The family of ncRNA includes a large set of RNAs like the well-known microRNA (miRNA) or the less known long noncoding RNA (lnRNA) and tRNA fragments (tRF) among others [11]. NcRNAs are involved in the control of gene expression and in the regulation of many biological functions in several tissues; their expression rate is affected by environmental cues; thus, their expression rate changes in health and disease. Furthermore, the detection of ncRNA in biological fluids makes them a possible epigenetic biomarker for the prognosis, the diagnosis, and the treatment of diseases [12, 13, 14].

Thus, an epigenetic machinery comprising various writers, readers, and erasers that have unique structures, functions, and modes of action like the de novo and maintenance DNA methyltransferases, histone acetyltransferases, deacetylases, methyltransferases and demethylases, or the ncRNA biosynthetic pathways has been identified in living organisms [13]. However, additional epigenetic mechanisms such as the delivery among tissues of epigenetic marks within extracellular vesicles, exosomes, or microvesicles are starting to emerge, providing evidence of upcoming communication pathways in which the products of specific cell types may affect the expression rate of specific RNAs in target tissues [15, 16, 17].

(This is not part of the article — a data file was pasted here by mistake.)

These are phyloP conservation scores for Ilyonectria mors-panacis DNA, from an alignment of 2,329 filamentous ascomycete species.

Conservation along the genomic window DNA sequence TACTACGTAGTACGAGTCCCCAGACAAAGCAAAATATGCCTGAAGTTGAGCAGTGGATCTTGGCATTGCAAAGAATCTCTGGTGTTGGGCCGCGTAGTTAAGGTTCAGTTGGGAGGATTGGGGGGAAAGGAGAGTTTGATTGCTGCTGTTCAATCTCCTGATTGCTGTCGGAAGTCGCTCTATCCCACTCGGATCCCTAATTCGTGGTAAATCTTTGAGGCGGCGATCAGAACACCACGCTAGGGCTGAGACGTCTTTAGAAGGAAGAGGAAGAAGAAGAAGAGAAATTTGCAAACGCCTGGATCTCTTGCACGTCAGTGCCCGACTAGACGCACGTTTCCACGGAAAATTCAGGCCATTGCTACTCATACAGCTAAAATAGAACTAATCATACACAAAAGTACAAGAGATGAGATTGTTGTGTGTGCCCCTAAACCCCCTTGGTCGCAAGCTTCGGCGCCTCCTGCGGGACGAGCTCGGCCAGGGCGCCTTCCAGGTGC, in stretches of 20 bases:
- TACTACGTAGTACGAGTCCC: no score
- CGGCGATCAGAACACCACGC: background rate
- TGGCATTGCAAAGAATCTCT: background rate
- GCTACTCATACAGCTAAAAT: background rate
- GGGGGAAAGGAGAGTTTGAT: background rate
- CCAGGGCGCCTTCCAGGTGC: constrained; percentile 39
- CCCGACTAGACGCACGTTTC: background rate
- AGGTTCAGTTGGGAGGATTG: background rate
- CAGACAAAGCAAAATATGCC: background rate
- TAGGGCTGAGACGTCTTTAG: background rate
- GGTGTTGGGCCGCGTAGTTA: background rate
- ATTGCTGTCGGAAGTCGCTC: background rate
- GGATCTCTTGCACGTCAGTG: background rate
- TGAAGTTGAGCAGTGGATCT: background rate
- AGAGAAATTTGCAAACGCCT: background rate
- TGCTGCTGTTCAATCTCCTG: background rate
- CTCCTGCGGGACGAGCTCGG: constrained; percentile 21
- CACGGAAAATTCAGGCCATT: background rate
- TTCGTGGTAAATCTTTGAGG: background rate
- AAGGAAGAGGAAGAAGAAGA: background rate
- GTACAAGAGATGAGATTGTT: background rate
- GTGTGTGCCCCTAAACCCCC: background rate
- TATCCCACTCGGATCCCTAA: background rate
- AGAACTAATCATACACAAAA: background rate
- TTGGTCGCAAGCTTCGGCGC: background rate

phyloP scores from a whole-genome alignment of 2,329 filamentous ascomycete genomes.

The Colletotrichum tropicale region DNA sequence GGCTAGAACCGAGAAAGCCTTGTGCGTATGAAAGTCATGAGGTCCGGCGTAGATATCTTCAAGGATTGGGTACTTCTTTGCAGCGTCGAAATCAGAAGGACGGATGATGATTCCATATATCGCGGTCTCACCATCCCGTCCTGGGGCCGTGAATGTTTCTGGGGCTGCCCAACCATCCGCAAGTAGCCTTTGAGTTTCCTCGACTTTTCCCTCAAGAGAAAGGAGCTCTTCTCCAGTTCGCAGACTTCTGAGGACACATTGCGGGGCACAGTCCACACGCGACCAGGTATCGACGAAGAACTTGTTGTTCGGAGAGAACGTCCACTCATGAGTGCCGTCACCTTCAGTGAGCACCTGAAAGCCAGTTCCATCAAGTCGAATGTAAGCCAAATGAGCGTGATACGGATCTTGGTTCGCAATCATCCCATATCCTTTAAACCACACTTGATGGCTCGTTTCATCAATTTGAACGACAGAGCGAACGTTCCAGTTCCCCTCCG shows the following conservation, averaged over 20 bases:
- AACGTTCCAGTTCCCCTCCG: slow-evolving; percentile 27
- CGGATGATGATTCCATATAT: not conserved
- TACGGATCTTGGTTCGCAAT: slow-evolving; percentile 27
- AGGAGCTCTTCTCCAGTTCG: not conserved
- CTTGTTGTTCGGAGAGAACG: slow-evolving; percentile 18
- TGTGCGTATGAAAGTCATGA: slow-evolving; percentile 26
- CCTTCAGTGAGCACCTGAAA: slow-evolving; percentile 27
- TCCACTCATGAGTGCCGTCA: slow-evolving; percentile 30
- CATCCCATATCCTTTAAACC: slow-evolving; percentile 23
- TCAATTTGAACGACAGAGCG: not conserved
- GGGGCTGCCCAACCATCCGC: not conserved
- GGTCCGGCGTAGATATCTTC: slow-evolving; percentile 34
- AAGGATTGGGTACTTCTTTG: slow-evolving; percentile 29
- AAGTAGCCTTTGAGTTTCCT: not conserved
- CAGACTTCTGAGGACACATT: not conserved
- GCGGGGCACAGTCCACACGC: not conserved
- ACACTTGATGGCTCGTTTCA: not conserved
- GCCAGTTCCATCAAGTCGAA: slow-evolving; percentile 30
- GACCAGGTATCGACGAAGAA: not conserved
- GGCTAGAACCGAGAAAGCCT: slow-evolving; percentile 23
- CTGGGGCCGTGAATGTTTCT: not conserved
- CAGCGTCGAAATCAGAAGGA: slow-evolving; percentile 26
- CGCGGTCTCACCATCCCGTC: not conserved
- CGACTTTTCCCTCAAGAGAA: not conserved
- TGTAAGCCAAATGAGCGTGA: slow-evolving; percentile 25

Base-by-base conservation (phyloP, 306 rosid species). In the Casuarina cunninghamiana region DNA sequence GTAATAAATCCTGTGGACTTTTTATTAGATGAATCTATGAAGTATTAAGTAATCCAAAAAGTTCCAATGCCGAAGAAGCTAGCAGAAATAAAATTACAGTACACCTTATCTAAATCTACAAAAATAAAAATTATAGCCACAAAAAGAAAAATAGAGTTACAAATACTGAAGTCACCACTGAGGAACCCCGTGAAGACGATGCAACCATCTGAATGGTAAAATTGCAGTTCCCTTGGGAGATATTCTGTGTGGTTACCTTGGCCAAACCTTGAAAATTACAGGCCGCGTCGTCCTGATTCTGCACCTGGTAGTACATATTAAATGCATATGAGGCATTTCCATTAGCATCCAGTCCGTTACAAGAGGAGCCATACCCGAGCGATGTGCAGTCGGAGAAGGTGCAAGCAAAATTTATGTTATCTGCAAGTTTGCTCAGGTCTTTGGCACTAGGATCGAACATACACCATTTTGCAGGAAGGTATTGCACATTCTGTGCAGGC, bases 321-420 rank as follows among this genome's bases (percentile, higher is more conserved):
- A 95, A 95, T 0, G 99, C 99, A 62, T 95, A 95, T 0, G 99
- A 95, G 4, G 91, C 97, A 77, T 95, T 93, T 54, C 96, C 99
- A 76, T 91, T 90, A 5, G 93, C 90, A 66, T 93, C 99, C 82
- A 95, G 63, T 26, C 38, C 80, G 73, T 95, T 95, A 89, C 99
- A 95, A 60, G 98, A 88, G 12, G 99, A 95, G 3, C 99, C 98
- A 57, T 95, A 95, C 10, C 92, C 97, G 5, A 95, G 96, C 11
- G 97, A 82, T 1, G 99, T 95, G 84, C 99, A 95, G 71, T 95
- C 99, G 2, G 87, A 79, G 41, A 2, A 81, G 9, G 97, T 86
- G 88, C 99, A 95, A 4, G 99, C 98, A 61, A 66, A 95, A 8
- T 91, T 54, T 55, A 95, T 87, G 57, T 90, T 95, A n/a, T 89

3. Epigenetics in health and disease

In mammals, epigenetic signature is firstly defined in the embryo [18, 19], but this mark is deeply remodeled during the life course as a direct consequence of environmental cues and lifestyle which includes diet, stress, pollutants, smoking, endocrine-disrupting chemicals, physical activity, sedentary life, etc. Therefore, genome activity is epigenetically modulated under exogenous influence, and the environment-dependent changes in gene activity stably propagate from one generation of cells to the next one. Epigenetic changes impact genome functions, thus affecting health and disease status and also behavior; aging-related diseases, cancer, immunity and related disorders, obesity, metabolic disorders, infertility, and cardiovascular and neurological diseases represent only few examples of environmentally dependent diseases, and the literature in the field is growing up day by day [20, 21, 22, 23, 24, 25, 26, 27, 28, 29, 30, 31, 32, 33, 34, 35].